The author unveiled, Interview with Susan George
The Lugano Report: On Preserving Capitalism in the 21st Century
Pluto Press, London, September 1999 (208pp)
What was the genesis of a fictional "official" report?
I was convinced that another book of analysis and criticism was pointless. I've spent the last 25 years of my life describing hunger, famine, debt and structural adjustment and what they are doing to people, and virtually nothing has changed. So, I thought, why not make things really clear by taking the logic of the global system to its conclusion? I wanted to put the case clinically to show the horrific consequences of continuing down the economic road we're on.
Why do you think the market model has such a hold on people?
Backers of the global economic model are very clever at paying both hacks and legitimate scholars to spread their propaganda. If a decision were taken that there had to be two billion fewer humans in 2020 you'd soon see all sorts of people developing a new kind of ethics and a new kind of law, and you'd have them paid for. You would have a recasting of Malthus and it would be for everyone's own good, of course.
Why do you reveal yourself as the author at the end? Doesn't that destroy the impact?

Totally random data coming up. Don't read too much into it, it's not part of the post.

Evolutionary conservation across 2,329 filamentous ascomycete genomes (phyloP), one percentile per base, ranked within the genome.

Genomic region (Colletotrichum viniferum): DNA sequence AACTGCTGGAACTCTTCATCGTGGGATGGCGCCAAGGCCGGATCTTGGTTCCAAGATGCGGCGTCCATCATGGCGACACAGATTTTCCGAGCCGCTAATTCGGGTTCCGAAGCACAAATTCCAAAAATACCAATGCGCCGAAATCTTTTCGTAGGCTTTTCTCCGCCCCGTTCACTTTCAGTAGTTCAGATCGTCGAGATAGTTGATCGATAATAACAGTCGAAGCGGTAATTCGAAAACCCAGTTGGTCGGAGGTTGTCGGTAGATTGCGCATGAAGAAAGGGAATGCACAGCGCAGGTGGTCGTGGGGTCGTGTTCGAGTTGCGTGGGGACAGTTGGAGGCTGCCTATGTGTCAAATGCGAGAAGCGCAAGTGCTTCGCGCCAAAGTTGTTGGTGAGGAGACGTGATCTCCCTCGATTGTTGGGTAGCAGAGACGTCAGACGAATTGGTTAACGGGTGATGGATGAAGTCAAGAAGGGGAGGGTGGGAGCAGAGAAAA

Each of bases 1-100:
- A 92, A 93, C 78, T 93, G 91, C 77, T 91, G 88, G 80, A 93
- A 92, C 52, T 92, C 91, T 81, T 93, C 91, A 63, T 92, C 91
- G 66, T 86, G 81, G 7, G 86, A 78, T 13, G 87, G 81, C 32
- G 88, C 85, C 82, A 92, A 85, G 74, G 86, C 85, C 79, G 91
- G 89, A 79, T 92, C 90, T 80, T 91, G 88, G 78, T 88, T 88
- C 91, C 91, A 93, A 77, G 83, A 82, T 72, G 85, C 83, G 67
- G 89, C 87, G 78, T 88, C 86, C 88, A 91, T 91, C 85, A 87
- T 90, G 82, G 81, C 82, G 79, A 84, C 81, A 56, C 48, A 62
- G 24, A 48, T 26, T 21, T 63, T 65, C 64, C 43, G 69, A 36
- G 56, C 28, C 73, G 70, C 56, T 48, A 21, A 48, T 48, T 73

When I first showed the book to a publisher in France they wanted to publish it anonymously but I thought that was too dangerous. Maybe I'm flattering myself, but I think if you published this without a congession of authorship at the end and people believed it was real and were convinced that organized genocide was on the cards... Well, I didn't want to take on that big a responsibility. I insisted on an "afterword" and an "annex" which they didn't want. So they rejected the book.
Is there any hope for challenging the elite system of governance you outline in the book?
Definitely. The big battle for me right now is the World Trade Organization. It's a huge monolith and it's going to be an epic battle. If you're fatalistic you say that capitalism just rolls on like a juggernaut, crushing greater parts of humanity and the environment. But the system is fragile, with lots of cracks. We just have to get out there with our pick axes and work along the fault lines. I've sometimes been criticized for my pessimism, but I must say that I'm as optimistic as I have been in a very long time. I really think there are huge opportunities now.